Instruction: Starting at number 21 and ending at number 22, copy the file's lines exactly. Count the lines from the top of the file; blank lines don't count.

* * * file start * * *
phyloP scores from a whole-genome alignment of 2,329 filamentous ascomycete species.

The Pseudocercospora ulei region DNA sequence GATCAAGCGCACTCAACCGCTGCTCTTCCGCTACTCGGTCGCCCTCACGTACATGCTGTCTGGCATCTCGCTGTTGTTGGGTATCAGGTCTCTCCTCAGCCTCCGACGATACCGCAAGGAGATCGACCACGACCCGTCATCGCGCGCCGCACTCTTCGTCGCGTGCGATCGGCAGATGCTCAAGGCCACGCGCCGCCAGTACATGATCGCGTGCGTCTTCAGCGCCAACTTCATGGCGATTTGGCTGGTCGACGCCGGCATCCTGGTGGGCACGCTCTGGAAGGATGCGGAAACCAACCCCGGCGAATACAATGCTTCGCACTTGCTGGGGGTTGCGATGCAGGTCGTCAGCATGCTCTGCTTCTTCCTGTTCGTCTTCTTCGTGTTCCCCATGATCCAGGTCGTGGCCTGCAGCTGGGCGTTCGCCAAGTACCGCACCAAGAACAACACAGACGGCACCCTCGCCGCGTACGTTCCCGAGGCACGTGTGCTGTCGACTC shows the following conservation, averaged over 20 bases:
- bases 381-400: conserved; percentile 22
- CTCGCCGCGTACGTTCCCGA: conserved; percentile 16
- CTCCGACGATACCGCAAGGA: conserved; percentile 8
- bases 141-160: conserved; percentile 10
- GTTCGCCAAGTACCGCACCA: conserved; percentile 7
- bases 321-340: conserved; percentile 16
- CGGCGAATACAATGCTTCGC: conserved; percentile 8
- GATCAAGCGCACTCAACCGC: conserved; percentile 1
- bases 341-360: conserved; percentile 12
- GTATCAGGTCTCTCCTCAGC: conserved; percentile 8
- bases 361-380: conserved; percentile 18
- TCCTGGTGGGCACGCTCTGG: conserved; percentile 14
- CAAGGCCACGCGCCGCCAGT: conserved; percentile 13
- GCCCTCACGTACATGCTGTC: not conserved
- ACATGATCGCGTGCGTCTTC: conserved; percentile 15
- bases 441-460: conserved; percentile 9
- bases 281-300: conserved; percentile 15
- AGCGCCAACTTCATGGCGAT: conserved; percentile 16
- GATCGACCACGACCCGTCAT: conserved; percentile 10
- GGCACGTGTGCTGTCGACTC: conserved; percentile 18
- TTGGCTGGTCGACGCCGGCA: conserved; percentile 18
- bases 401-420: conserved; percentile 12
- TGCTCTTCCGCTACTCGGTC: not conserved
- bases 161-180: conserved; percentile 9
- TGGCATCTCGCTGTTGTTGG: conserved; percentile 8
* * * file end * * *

- GATCGACCACGACCCGTCAT: conserved; percentile 10
- GGCACGTGTGCTGTCGACTC: conserved; percentile 18